Courtesy of Getty ImagesAlexandra Owens, Allure magazine
As it turns out, even Johnny Depp and Pete Wentz were behind the curve when it comes to mens' beauty. Over the past decade, South Korean men have been leading the pack straight to the makeup counter, spending $495.5 million on skincare last year alone, CBS reports. That's nearly 21 percent of global sales, making South Korea the largest market for mens' skincare in the world, despite its relatively small population. A love of moisturizer isn't something you might expect from a notoriously conservative country.
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But in 2002, when some Korean celebs became known for their dandified ads selling male cosmetics, attitudes started to change-they were dubbed kkonminam, or the "flower men" (Singer Lee Jun-ki, above, is a popular example. Think Brat Pack, but with flawless skin), and everyone wanted to be like them. Now, a made-up appearance has become "a marker of social success" according to Roald Maliangkay, head of Korean studies at Australian National University.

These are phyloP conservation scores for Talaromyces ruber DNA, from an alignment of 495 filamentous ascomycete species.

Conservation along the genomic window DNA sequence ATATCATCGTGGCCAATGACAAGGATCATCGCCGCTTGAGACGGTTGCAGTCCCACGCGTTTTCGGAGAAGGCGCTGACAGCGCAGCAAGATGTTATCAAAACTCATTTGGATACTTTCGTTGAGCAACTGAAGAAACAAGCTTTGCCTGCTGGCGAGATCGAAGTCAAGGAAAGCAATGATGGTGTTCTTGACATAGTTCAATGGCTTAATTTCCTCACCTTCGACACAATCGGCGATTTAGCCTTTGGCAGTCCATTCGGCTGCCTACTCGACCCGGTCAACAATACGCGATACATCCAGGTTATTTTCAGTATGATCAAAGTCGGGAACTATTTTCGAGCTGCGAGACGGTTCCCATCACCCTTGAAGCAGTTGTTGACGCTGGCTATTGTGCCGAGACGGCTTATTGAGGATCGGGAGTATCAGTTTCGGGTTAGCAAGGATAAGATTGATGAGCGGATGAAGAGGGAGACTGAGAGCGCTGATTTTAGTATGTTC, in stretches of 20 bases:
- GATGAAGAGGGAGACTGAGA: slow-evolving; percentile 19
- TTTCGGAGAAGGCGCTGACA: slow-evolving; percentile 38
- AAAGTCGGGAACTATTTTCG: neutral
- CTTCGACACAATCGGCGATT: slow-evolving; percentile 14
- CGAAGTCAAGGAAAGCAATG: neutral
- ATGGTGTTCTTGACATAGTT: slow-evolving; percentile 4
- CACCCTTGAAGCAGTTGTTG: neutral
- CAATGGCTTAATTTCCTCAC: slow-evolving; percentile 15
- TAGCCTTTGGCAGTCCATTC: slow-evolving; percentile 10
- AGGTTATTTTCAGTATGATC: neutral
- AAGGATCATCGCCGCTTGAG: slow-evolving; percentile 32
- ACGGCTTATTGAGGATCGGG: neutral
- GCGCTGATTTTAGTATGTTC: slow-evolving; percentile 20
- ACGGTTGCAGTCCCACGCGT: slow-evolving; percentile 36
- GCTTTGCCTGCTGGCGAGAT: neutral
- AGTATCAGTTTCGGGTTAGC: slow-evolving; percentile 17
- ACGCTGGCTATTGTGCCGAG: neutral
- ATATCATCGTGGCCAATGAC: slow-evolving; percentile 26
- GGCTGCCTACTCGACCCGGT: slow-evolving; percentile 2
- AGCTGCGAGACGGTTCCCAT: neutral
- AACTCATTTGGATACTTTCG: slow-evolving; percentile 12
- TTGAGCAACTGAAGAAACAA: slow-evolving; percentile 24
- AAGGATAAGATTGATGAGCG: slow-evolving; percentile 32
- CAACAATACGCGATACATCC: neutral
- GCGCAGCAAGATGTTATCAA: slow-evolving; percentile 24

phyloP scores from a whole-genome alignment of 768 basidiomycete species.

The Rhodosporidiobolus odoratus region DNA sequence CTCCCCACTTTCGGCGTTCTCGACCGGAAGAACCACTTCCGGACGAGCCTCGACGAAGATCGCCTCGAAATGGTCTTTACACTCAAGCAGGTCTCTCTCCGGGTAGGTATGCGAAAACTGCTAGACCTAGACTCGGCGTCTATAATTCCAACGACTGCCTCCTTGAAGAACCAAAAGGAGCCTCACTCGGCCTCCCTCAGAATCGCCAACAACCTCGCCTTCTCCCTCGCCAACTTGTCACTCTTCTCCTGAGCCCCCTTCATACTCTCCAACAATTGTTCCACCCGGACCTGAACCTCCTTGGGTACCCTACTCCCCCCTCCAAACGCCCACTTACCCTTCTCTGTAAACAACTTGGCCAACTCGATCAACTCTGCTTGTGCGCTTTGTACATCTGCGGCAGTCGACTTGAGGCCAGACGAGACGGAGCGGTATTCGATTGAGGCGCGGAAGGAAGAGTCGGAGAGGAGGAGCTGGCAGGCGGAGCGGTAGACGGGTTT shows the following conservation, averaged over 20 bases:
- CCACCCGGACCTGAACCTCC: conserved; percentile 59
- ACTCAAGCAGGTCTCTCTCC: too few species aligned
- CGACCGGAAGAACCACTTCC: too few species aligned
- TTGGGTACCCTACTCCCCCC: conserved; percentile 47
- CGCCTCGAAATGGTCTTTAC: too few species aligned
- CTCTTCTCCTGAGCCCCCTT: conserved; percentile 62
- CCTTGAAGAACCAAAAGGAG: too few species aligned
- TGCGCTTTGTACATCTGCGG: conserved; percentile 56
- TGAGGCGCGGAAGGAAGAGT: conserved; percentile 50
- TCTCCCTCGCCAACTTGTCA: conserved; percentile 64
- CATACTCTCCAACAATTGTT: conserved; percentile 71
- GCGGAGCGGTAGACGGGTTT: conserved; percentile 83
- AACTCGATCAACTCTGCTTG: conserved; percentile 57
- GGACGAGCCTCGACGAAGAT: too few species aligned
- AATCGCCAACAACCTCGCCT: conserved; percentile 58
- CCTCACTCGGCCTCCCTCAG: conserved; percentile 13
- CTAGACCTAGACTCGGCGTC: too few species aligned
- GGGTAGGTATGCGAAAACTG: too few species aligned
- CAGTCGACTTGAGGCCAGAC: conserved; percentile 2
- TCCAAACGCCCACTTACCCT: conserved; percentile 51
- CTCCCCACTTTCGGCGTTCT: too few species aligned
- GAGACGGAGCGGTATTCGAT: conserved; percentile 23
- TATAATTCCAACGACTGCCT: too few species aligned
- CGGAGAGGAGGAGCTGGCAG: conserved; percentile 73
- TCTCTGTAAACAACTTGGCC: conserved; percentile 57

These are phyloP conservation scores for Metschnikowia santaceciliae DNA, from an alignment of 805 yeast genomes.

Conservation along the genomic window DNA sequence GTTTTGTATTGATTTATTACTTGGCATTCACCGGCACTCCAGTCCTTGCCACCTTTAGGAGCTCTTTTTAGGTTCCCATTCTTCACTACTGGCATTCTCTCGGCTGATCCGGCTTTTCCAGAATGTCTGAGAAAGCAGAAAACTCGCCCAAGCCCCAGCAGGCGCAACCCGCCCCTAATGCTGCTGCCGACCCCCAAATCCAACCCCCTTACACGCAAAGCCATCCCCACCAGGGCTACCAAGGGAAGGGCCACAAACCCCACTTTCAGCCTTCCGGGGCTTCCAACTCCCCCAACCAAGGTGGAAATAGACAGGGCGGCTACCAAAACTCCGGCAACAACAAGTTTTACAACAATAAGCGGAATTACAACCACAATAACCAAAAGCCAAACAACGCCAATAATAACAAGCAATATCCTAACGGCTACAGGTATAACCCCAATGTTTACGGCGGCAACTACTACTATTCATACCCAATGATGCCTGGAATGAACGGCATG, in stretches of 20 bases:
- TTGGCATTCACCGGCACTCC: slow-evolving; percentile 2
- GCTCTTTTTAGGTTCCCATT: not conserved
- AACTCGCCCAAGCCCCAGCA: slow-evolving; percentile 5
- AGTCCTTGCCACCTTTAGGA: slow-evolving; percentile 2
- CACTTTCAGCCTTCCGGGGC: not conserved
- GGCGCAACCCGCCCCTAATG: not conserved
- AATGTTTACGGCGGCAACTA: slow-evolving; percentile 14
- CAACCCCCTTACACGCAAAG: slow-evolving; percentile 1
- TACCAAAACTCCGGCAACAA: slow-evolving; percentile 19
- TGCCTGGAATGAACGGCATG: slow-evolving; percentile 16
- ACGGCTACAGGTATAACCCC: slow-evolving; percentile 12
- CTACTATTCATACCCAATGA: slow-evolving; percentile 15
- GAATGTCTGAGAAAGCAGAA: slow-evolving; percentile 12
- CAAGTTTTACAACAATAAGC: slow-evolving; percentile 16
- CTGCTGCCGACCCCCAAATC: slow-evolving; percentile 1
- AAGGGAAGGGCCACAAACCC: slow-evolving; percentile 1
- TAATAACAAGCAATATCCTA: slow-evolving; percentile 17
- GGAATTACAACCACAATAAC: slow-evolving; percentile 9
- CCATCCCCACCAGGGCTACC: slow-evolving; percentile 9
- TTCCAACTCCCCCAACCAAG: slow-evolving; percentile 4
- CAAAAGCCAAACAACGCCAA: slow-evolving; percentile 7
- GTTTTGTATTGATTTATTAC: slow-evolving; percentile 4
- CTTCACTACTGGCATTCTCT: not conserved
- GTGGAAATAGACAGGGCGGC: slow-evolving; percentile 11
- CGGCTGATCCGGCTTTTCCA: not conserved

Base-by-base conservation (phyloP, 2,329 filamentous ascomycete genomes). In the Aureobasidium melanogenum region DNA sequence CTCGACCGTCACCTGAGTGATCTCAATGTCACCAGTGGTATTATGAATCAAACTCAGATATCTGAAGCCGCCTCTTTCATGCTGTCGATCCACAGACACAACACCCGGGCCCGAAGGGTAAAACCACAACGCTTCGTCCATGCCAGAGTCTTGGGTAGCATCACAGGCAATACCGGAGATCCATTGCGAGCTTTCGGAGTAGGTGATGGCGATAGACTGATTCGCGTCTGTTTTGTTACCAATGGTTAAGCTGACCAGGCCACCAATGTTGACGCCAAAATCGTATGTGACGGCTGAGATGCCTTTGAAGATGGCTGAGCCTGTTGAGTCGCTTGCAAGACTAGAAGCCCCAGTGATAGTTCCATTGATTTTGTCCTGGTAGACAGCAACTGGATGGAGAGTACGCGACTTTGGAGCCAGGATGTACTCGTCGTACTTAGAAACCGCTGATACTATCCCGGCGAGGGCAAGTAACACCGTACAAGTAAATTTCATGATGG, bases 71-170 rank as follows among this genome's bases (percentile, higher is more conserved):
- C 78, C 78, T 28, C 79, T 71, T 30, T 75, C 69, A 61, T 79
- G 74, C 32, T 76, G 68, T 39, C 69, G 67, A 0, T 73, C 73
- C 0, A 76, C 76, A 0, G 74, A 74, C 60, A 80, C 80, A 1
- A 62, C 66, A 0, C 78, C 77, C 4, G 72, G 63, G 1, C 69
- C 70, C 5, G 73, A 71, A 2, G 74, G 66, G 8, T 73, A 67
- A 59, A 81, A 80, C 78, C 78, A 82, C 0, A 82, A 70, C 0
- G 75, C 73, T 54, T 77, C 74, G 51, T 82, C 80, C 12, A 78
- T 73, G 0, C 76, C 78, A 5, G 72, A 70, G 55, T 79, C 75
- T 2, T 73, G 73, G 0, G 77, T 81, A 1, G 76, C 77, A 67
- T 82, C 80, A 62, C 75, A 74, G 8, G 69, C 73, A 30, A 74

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I think it's refreshing to hear that some men are so comfortable with a grooming-er, beauty?-routine. But how do you ladies think you'd react if your man started wearing foundation?